Log OnIt’s 6 p.m. on a Friday and you get a call from your IT department. They have detected that an intruder has gained access to your company’s network. At this point, the headlines from the major data breaches of recent years may be flashing before you. You may be assuming the worst: regulatory investigations … class actions … congressional testimony. Keep calm and gather the essential facts. As illustrated by the BakerHostetler Data Security Incident Response Report 2015 (the Report), many data security incidents are just that – incidents. If managed properly, many data security incidents can be resolved with minimal impact on your company.

As a starting point, you should not assume that you are going to have notification obligations just because you have experienced a data security incident. The Report distills data from more than 200 data security incidents where BakerHostetler assisted clients in 2014. Notification to affected individuals was provided in only 75 of these incidents. Notification obligations are not triggered by every data security incident, but only by incidents involving the unauthorized access to and/or acquisition of specific types of personal information that are identified as protected under applicable state and federal laws. Many data breach notification laws also permit a company not to give notice when it determines after reasonable investigation that the incident does not present a risk of harm to the affected individuals. Through careful forensic investigation, it is often possible to conclude that an incident triggered no notification obligations.

When notice is given, credit monitoring can be a significant expense. You should not assume that merely because you have notification obligations you must incur the potential expense of offering credit monitoring to all affected individuals. Offering credit monitoring is not currently required under any data breach notification law – although a Connecticut law mandating credit monitoring does go into effect this fall. While credit monitoring may help the company mitigate potential liability in an incident that creates a risk of identity theft and can be part of the company’s effort to restore its relationship with customers or patients, credit monitoring may not always be the right solution. For example, when an incident involves the compromise of only online usernames and passwords, credit monitoring does not solve this problem. Instead, the online credentials need to be changed quickly. Before incurring the expense of credit monitoring, it is important to determine whether offering credit monitoring is the right solution to the problems arising from the incident. In the incidents involving notification to affected individuals that we handled in 2014, credit monitoring was not offered in one-third of the incidents.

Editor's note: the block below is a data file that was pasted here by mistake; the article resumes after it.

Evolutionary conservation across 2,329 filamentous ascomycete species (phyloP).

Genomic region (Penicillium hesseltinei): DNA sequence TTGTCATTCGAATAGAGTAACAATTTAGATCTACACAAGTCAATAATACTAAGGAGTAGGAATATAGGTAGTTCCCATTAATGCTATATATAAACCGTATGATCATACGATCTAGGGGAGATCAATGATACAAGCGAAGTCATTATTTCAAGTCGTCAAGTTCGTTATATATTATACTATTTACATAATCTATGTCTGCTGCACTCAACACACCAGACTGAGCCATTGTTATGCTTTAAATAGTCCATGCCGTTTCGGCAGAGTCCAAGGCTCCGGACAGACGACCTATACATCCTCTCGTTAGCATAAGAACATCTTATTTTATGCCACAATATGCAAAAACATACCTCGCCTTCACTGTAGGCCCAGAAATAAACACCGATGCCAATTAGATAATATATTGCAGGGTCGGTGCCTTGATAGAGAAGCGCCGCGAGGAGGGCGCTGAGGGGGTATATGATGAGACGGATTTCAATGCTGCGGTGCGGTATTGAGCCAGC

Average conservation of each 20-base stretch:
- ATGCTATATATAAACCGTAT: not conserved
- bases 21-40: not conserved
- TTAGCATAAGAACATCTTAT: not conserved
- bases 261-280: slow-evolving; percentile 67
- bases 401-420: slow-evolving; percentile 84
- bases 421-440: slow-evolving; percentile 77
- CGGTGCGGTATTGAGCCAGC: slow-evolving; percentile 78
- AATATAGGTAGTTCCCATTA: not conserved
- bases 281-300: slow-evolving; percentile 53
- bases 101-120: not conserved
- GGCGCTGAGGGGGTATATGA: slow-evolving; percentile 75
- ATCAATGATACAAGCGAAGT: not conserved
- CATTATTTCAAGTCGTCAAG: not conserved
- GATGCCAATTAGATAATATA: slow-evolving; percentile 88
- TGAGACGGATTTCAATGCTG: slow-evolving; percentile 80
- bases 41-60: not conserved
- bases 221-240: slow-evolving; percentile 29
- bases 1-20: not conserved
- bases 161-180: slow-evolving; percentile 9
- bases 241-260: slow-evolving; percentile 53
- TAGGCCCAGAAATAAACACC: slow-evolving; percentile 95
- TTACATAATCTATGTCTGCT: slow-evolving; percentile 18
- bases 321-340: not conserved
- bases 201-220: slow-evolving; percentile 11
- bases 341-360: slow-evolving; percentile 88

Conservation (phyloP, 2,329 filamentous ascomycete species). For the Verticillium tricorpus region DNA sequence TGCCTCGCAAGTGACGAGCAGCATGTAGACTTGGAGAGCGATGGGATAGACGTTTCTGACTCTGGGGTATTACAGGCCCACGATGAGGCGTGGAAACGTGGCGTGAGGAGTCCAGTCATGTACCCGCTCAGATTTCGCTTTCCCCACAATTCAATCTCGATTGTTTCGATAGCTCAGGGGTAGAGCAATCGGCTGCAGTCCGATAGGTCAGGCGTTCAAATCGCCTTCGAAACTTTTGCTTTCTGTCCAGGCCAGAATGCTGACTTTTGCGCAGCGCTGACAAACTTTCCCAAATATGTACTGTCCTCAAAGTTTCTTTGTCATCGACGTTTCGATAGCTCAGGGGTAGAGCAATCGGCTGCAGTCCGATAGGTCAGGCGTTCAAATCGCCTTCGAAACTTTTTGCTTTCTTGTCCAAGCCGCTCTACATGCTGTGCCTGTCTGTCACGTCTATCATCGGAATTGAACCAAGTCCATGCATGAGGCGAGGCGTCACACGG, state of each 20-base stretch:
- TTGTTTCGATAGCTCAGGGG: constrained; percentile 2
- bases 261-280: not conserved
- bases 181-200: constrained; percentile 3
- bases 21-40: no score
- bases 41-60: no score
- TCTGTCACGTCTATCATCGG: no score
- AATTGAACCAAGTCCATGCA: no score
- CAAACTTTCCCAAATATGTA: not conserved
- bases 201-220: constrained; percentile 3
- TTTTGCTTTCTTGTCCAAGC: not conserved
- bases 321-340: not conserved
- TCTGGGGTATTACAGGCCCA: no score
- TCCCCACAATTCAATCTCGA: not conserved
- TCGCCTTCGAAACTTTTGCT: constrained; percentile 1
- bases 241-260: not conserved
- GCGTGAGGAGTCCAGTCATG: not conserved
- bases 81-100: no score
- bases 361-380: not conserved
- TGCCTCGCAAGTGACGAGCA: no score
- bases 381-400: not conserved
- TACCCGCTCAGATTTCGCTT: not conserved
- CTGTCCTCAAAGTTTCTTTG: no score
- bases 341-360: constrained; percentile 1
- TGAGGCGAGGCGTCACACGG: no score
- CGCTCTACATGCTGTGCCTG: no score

Many assume litigation regularly occurs after an incident is disclosed. But the Report reveals that in more than 200 data security incidents in 2014, only five led to class action suits against the companies brought on behalf of potentially affected individuals. It is a mistake to generalize about what circumstances will lead to class action lawsuits. Although companies should be prepared for the risk of a class action in any incident involving the compromise of over 500,000 individual’s records, we have seen incidents involving millions of compromised individual records where no class actions were filed, and we have seen class actions filed in incidents where fewer than 10,000 individual records were implicated. Sustained adverse publicity can be a factor in attracting the interest of class action plaintiff lawyers. The nature of the information compromised also matters. Class action plaintiff lawyers may be more inclined to invest resources in pursuing a claim when they believe that they can tie an incident to actual incidents of identity theft.